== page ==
Residents Encouraged to Learn About City’s Early Pioneers at Newly Completed Arlington Heritage Memorial Grounds
By Susan Schrock, Office of Communications
Posted on May 15, 2023, May 15, 2023

Following the winding sidewalk through the Arlington Heritage Memorial Grounds, visitors are invited to scan QR codes on placards amongst the gravestones to learn more about the city’s history and the people who called Tarrant County home more than 100 years ago.

The interactive historical markers were unveiled at a public ceremony May 12, 2023, to celebrate the completion of the Arlington Heritage Memorial Grounds, located in the 600 block of West Arkansas Lane. Leaders from the Arlington Historical Society, the City of Arlington and Tarrant County have worked together since 2017 to restore this location to its important place in the history as the first resting place of the pioneers who settled our community.

“It took a community of people working together to make this day possible,” said Chaplain Rich Stoglin, fundraising committee chairman for the project. “Cemeteries are a great historical archive because they ask the question, ‘Who were these people? How did we get started? What did they have to face?’ In addition to that it’s an educational opportunity for citizens to come find out where this great city of 400,000 and growing started from.”

The nonprofit Arlington Heritage Memorial Grounds Corporation broke ground on the project in February 2019 and devoted hundreds of hours to researching records to locate unmarked graves and compile compelling histories for those who are buried there. The group also raised funds to add markers, sidewalks, lighting flag poles, fencing and other improvements to the 1.8-acre site.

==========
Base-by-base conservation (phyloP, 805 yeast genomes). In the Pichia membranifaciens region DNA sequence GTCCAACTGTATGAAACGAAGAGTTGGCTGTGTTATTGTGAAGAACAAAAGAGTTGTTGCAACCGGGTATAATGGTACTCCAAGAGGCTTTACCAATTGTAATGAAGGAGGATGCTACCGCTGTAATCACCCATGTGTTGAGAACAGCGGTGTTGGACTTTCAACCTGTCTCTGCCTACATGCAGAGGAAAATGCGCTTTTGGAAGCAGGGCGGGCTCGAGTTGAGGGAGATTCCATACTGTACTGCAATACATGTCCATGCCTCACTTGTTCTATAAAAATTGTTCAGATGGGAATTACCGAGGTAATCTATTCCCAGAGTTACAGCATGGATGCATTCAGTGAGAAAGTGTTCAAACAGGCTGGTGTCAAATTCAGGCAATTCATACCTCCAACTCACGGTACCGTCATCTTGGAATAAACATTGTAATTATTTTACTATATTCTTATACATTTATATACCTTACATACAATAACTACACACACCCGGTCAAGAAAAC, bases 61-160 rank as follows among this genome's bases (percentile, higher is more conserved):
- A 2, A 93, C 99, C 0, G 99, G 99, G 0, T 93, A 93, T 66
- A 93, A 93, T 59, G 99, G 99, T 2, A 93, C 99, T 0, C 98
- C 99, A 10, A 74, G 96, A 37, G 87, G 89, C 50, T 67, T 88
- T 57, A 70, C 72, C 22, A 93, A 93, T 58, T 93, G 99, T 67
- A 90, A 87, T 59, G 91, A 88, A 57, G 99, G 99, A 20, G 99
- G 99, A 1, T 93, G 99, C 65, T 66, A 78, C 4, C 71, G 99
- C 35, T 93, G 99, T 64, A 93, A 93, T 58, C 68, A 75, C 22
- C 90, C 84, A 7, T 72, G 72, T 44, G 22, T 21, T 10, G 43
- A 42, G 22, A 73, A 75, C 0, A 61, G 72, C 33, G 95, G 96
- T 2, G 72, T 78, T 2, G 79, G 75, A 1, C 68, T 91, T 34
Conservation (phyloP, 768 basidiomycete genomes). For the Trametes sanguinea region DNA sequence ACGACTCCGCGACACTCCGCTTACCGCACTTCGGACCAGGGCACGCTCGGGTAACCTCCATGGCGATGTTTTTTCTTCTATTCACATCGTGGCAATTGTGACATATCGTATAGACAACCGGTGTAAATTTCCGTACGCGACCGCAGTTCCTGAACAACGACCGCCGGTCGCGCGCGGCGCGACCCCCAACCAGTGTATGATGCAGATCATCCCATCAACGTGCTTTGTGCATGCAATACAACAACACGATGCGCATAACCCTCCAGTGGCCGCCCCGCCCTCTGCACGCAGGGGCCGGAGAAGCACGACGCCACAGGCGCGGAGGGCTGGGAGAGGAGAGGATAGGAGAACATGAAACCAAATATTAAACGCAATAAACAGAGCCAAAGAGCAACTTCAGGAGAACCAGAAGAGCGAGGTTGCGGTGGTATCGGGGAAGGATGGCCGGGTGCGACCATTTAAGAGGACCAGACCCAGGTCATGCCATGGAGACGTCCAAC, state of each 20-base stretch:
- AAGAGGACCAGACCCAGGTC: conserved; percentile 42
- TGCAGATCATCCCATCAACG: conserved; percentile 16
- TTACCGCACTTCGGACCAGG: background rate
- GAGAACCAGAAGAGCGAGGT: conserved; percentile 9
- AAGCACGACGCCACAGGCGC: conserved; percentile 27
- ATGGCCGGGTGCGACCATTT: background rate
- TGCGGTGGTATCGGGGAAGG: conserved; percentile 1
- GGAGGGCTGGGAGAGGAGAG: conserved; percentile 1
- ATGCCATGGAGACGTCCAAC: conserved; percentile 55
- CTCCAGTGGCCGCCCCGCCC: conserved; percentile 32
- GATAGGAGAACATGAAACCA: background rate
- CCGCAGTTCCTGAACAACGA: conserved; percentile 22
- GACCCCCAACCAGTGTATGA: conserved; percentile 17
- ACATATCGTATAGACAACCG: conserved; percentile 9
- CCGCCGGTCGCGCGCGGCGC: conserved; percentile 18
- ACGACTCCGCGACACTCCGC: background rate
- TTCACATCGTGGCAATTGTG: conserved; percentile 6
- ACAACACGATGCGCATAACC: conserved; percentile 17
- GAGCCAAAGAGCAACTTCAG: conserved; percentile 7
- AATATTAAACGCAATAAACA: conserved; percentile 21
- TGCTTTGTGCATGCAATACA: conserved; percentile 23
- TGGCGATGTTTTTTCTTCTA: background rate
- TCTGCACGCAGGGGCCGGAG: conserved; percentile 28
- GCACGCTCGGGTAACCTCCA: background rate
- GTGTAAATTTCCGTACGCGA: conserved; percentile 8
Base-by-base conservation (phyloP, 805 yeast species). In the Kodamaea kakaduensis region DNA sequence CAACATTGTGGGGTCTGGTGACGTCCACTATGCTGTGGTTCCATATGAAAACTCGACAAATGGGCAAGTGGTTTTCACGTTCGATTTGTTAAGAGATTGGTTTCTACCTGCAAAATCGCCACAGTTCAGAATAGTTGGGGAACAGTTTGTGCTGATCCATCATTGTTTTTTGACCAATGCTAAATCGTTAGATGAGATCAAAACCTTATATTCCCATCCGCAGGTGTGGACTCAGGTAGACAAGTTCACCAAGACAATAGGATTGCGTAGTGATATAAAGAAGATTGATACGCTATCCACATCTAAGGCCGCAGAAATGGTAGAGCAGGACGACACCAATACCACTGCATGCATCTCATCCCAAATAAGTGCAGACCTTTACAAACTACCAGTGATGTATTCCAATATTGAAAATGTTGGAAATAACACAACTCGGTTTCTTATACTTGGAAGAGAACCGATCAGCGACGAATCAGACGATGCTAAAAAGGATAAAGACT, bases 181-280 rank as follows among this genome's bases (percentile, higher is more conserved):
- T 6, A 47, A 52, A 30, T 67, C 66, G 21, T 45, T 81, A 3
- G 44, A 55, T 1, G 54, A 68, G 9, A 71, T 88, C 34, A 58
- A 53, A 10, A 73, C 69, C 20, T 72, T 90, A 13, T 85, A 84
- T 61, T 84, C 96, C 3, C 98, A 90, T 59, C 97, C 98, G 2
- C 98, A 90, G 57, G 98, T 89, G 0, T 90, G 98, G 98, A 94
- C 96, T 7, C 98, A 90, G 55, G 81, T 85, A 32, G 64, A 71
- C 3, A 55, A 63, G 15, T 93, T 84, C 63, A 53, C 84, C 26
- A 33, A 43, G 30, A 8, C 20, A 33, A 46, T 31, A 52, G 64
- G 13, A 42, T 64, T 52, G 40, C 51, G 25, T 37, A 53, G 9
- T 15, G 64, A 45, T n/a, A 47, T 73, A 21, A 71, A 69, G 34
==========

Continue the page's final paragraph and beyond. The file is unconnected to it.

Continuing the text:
The grounds, which are owned and maintained by the Arlington Historical Society, contain three separate cemeteries: The Middleton Tate Johnson Family Cemetery, the Mill Branch Cemetery, and the Colored Cemetery, with burials spanning from the 1850s to 1950s.

Among the graves is the final resting site of Colonel Middleton Tate Johnson, known as the Father of Tarrant County and one of the most prominent Texans of his time. An official State of Texas commemorative headstone marks his final resting place.
Other pioneers who worked the land, harvested wheat, corn and cotton and launched trade in building the local economy were laid to their final rest here as well. Finally, these grounds were, at the time, the only available location for burial of Arlington's colored citizens.

“It’s most gratifying to see the people who lived here and help make Arlington finally be recognized,” said the Rev. Carl Pointer, who has family members buried in the cemetery.

Support for the project included $140,000 in grants from the Arlington Tomorrow Foundation.

“The City of Arlington I so proud to be involved with a group of citizens who worked so hard to make this happen, and the Arlington Tomorrow Foundation is so proud that we could stand up and help make this possible,” said Mayor Pro Tem Helen Moise.

In addition to creating an interactive park for residents to visit, the Arlington Heritage Memorial Grounds Corporation has forged an agreement with Arlington Independent School District to provide for educational opportunities through in-person, virtual, and on-site visits for teachers and students to experience the meaningful history associated with the cemetery and all who are buried there.

“We have assembled to learn from the past by embracing the present to ensure its purpose will never be forgotten or misplaced. To be clear, this our gift for future generations for them to know their history,” Stoglin said.

History, Arlington Tomorrow Foundation
News, Community, Headlines